Paul Kelly Marcom, MD
Recent developments in the field of metastatic hormone receptor (HR)–positive breast cancer are laying the groundwork for future treatment approaches, explains Paul Kelly Marcom, MD.
“It has clearly been an area that, after lying dormant for a decade, has exploded in the last 5 to 6 years with the development of targeted therapies that we combined with standard endocrine therapy,” says Marcom, an associate professor of Medicine in the Breast Cancer Program at Duke University. “That has translated into enormous clinical benefit for patients.”
Pivotal data on the selective estrogen receptor degrader fulvestrant (Faslodex) in HR-positive disease, for example, was presented at the 2016 ESMO Congress. Results of the phase III FALCON trial demonstrated that first-line treatment with fulvestrant was associated with a better progression-free survival (PFS) versus anastrozole for patients with HR-positive advanced breast cancer. Currently, fulvestrant is FDA approved for patients with advanced HR-positive breast cancer that has progressed following anti-estrogen therapy.
Marcom lectured on these advancements and more at the 2016 OncLive®
State of the Science Summit on Metastatic Breast Cancer. In an interview, Marcom discussed the future landscape of HR-positive breast cancer, highlighting the influence of CDK4/6 inhibitors and targeted agent/endocrine therapy combinations.OncLive: How has the field of HR-positive breast cancer evolved in recent years?Marcom
: The initial development of everolimus (Afinitor) was certainly a step forward and a rationally designed target, with a modest clinical benefit. However, I came out of a cell cycle lab and did research as a fellow to see the cell cycle mission finally being targeted in a very specific fashion and then combined with endocrine therapy.
That explained this observation that was made a good 15 years ago about cyclin D amplification of that and HR-positive disease, contrasting that with some of the alterations in other cyclins and other subtypes of breast cancer such as ER-negative disease. It really begins to point to a different part of the biology of cancer that we know has been critical at the very heart of oncology for some time; we just haven’t known how to target it.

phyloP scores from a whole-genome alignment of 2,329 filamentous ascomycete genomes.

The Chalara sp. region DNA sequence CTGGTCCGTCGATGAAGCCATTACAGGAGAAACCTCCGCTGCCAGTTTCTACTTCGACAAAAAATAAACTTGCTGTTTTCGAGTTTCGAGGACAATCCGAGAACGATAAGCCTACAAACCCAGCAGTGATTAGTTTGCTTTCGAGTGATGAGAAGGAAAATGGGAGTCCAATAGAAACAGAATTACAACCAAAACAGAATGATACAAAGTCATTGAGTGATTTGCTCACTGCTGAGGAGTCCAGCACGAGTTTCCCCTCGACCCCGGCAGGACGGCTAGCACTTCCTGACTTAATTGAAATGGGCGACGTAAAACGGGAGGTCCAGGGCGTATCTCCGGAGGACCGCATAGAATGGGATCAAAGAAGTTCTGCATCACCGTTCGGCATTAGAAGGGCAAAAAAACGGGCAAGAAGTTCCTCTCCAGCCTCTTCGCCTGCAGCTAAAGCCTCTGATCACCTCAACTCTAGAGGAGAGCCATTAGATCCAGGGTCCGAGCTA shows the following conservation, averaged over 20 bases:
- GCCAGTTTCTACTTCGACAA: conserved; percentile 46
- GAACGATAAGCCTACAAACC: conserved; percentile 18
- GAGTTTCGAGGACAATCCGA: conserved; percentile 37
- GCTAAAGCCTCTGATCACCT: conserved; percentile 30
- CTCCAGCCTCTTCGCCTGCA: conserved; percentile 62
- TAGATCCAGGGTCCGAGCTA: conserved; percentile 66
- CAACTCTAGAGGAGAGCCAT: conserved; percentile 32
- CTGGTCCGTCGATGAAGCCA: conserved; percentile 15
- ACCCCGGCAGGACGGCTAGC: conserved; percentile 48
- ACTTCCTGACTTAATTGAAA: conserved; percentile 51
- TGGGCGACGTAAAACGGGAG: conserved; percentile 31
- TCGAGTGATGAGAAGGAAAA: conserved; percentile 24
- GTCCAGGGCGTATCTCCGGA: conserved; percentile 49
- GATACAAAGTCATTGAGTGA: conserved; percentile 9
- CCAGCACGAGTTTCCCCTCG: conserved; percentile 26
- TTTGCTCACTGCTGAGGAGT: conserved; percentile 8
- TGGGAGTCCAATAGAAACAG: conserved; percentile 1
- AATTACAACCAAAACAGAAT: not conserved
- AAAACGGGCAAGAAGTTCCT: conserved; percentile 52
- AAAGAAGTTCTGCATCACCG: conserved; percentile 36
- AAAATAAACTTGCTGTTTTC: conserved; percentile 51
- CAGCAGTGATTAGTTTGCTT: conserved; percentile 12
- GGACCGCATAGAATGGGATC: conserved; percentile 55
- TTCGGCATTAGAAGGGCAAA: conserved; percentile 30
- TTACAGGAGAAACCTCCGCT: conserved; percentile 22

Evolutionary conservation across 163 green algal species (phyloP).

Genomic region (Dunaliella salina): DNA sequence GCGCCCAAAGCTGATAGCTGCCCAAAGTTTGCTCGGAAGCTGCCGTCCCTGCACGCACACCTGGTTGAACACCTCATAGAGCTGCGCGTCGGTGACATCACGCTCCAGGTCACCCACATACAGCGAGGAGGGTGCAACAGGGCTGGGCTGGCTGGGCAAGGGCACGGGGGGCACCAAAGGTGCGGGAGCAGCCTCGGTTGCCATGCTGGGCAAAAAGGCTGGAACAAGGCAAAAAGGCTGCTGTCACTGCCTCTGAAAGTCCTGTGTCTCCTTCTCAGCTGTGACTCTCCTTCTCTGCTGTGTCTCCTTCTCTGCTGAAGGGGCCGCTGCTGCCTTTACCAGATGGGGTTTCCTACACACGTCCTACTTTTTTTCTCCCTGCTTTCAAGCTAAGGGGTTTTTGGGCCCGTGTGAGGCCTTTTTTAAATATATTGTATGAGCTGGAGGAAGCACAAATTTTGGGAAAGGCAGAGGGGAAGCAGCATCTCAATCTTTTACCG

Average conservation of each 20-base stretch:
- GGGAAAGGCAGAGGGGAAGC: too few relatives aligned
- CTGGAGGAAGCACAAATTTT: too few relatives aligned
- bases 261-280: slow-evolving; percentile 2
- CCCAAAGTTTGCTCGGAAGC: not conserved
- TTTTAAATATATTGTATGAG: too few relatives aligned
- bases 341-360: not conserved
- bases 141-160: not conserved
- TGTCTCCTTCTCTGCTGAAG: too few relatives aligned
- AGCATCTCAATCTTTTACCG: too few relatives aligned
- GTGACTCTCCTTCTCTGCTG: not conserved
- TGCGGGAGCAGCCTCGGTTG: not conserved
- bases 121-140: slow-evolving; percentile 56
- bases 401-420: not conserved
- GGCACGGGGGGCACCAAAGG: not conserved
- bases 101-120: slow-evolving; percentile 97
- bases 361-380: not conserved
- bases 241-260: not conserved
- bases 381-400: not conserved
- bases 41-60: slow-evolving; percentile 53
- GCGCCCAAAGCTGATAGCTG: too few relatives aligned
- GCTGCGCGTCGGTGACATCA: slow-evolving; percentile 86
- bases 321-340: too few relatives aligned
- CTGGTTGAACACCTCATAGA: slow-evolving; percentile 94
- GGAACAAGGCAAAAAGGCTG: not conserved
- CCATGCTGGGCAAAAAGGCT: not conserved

Therefore, to see these drugs come forward, and to see palbociclib (Ibrance) demonstrate this doubling in PFS with a modest toxicity of neutropenia— which all oncologists are quite comfortable in dealing with—has just been very satisfying.What are the next steps researchers need to take?
The next steps include how we can combine these targeted therapies together, create unique combinations, and know how to sequence those. We need to know how to use the right platforms for assessing the underlying molecular alterations to really pick those agents in the appropriate patient population. That’s really where we need to go next and it is going to be a really exciting time—working through all of that biology.What do community oncologists need to know about these therapies in clinical practice?
I want them to feel comfortable with using these new targeted therapies in combinations with endocrine therapy because it is what will benefit patients the most. There may be situations where it is appropriate still to omit them, but they really do need to feel comfortable with the clinical science and the results in the trials, and knowing whom it is appropriate to give these to.We saw results of the FALCON trial at the 2016 ESMO Congress. What impact do these findings have?
What is fascinating about the FALCON trial is that it was a bold attempt to identify patients who are completely endocrine naïve. These are patients who did not get adjuvant endocrine therapy and went on to develop metastatic disease, or they just didn’t get adjuvant endocrine therapy for another reason. It really is such a pristine environment of metastatic HR-positive disease to be able to look at.
There is lots of correlative work that’s going to come out in the ensuing years, especially to understand the issues of de novo endocrine resistance versus secondary endocrine resistance. This is practice changing, in saying that everybody ought to get fulvestrant first rather than an aromatase inhibitor. This is not necessarily on the basis of the data from the study, given the characteristics of the patient population enrolled, but given that most patients are given an aromatase inhibitor now. SERDS (Selective Estrogen Receptor Downregulators) are going to be the go-to agent in combining them with the appropriate targeted therapy; that is what we’re going to be working through.CDK4/6 inhibitors such as ribociclib and abemaciclib have shown promise in clinical trials. What else will we see in this class of agents?